Orban wins power to rule by decree as Hungary fights Covid-19

Nationalist leader's critics fear special measures will be extended and misused

Hungarian prime minister Viktor Orbán has secured the right to rule by decree after his Fidesz party passed a law in parliament granting him open-ended extra powers to fight the coronavirus outbreak. Video: Hungary Parliament TV

 

Hungary’s parliament has given its nationalist government sweeping powers to combat the coronavirus pandemic, and effectively handed populist prime minister Viktor Orban the right to rule by decree for an indefinite period.

Deputies voted 137-53 in favour of the Bill, which introduces a jail term of up to five years for anyone found guilty of spreading false information that causes public alarm or hampers efforts to contain the pandemic, and up to eight years for breaking isolation or quarantine rules.

Opposition parties and international rights and press freedom watchdogs say the measures, which forbid the holding of elections, are particularly worrying because they include no time limit: they can only be revoked by parliament, where Mr Orban enjoys an extremely loyal two-thirds majority.

“Just as in wartime, a state of emergency could extend until the end of hostilities,” government spokesman Zoltan Kovacs said on Monday of the Covid-19 outbreak, which is known to have infected 447 people in Hungary and killed 15.

‘War-like state’

“Today, we confront not a military power but are in a war-like state to defend our people against a pandemic, the likes of which we have not seen in a century,” he added.

Mr Orban insisted that the law on emergency rule “poses no threat to democracy”, but he was assailed by critics at home and abroad who say his 10-year rule has eroded democracy and the rule of law in Hungary, prompting the European Union to take disciplinary and legal action against his government.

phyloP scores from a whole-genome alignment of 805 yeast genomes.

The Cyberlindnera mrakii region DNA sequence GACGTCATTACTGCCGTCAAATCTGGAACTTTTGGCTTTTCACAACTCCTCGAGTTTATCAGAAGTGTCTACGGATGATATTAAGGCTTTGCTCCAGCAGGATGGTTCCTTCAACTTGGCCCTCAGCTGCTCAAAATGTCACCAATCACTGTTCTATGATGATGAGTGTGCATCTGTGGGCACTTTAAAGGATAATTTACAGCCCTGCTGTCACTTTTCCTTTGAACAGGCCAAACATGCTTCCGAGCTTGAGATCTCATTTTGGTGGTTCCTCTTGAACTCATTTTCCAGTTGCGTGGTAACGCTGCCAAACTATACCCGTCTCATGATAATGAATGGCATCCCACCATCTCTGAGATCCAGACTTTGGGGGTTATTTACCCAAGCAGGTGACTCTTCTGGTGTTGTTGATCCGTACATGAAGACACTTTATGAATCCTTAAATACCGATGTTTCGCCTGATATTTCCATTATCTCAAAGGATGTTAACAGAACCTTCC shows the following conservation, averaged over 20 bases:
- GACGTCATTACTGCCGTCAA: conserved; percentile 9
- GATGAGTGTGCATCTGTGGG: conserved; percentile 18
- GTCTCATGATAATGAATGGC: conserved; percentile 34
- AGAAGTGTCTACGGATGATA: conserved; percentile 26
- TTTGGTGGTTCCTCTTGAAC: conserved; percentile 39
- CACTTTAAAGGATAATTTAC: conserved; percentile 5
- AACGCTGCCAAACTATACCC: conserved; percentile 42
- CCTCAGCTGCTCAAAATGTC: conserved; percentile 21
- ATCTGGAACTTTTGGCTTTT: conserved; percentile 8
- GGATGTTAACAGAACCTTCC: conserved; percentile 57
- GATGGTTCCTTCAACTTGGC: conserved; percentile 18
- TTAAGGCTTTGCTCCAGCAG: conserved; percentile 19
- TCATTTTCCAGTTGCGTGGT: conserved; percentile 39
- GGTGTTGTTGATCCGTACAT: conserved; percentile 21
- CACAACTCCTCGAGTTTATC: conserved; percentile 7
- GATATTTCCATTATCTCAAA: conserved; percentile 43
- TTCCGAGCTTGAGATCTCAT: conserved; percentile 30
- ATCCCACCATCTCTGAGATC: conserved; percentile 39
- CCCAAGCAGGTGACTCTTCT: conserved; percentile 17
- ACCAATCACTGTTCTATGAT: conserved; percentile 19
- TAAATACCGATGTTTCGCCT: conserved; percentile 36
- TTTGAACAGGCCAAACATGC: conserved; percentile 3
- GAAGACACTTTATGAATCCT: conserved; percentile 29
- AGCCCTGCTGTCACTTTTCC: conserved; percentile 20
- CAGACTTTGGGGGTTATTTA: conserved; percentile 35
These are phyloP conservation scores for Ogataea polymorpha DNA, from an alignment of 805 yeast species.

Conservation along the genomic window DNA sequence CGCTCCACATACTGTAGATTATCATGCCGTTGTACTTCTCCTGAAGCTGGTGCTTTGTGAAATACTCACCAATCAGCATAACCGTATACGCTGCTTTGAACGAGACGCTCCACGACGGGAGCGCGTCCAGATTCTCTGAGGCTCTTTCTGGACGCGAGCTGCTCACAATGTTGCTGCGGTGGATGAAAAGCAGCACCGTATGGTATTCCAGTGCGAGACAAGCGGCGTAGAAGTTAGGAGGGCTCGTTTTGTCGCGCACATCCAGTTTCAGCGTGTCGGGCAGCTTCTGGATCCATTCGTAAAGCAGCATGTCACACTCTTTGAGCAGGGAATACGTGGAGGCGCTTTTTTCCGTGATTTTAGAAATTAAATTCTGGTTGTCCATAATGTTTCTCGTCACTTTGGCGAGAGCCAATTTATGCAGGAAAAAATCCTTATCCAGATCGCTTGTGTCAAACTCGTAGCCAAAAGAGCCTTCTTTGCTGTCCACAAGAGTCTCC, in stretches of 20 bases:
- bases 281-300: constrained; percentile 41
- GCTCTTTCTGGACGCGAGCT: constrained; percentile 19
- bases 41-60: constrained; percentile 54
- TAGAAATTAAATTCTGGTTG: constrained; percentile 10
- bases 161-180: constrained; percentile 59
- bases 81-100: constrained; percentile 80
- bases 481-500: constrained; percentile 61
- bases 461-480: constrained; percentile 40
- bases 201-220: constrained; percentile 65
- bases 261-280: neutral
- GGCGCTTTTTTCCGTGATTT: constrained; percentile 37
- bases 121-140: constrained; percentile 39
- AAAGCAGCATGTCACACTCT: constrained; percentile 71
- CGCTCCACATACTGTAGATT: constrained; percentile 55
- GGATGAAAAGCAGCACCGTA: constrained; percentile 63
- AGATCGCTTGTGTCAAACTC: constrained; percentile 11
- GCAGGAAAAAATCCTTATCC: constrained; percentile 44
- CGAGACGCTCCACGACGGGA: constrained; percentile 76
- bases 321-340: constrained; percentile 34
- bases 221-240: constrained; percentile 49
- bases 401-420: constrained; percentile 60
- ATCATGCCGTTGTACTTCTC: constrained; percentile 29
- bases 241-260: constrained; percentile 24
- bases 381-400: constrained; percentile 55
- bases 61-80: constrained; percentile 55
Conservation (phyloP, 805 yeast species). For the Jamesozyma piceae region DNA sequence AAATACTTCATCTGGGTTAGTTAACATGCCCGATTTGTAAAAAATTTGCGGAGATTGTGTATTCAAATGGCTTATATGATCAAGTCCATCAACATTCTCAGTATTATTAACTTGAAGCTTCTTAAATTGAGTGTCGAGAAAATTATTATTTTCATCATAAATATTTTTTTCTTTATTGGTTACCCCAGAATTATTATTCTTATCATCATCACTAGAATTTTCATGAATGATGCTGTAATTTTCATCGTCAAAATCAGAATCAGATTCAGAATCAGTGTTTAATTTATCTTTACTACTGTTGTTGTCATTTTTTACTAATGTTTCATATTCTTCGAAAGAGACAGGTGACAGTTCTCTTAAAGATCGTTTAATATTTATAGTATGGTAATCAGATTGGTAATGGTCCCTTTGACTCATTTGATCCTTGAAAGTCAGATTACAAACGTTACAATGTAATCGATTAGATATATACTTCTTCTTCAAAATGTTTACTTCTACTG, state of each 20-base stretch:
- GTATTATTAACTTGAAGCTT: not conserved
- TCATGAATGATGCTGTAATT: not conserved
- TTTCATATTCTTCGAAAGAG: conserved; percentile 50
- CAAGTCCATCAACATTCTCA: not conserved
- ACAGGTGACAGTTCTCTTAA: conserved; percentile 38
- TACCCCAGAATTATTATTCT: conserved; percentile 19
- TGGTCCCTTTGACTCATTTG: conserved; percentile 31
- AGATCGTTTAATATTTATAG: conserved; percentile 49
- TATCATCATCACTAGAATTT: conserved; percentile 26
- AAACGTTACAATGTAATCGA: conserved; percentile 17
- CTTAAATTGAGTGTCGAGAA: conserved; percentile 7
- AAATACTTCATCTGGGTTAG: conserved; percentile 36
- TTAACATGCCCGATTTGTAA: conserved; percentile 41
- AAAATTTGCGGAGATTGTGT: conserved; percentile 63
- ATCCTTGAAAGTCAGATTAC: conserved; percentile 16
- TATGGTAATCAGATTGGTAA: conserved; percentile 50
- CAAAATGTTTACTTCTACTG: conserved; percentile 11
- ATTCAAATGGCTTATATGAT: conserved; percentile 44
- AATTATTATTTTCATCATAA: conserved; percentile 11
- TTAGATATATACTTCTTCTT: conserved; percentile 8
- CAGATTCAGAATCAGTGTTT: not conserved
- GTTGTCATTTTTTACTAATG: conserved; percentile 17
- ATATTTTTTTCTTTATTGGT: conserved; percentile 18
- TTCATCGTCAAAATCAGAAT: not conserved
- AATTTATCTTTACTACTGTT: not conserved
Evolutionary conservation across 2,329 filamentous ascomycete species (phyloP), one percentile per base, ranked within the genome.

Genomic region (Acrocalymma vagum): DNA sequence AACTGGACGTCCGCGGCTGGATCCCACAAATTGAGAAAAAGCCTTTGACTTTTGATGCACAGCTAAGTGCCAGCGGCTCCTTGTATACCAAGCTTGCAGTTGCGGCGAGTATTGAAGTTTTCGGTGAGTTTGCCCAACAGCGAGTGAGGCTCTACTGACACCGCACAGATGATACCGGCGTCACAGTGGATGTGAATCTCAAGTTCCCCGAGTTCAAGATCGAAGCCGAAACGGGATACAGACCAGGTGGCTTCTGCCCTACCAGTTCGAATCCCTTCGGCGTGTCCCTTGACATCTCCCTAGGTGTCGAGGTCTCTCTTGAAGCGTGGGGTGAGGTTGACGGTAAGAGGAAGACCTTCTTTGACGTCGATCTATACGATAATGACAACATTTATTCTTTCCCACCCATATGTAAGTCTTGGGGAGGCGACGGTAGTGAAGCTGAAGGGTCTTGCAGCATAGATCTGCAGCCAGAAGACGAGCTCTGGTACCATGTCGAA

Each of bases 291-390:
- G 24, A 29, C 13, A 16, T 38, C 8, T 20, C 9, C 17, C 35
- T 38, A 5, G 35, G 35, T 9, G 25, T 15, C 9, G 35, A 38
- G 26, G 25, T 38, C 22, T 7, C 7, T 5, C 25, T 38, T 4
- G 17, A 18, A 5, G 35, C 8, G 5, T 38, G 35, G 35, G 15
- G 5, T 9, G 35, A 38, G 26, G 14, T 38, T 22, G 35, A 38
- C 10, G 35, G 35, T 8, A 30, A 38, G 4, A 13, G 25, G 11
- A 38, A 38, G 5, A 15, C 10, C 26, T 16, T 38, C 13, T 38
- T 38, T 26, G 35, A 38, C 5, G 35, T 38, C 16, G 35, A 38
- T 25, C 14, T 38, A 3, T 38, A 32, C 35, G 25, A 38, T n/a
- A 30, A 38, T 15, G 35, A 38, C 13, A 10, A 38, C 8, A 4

“This new law bestows unlimited powers to the government to rule by decree beyond the pandemic,” said David Vig, director of Amnesty International Hungary.

“During his years as prime minister, Viktor Orban has overseen a rollback of human rights in Hungary, stoking up hostility towards marginalised groups and attempting to muzzle Hungary’s critical voices. Allowing his government to rule by decree is likely to speed up this rollback.”

‘Democratic principles’

The secretary general of the 47-state Council of Europe, Marija Pejcinovic Buric, wrote to Mr Orban last week to argue that measures taken against Covid-19 should “observe the very essence of democratic principles”.

“An indefinite and uncontrolled state of emergency cannot guarantee that the basic principles of democracy will be observed,” she added.

Mr Orban wrote in reply: “If you are unable to help us in the current crisis, I ask you to at least refrain from hindering our efforts.”

On Hungarian national radio last Friday, he insisted that his government only sought power to respond as quickly as possible to threats posed by the pandemic.

“Saving life depends on quick decisions,” he said. “We do not want to make decisions that the government has no right to make; we just want certain decisions to be made quickly.”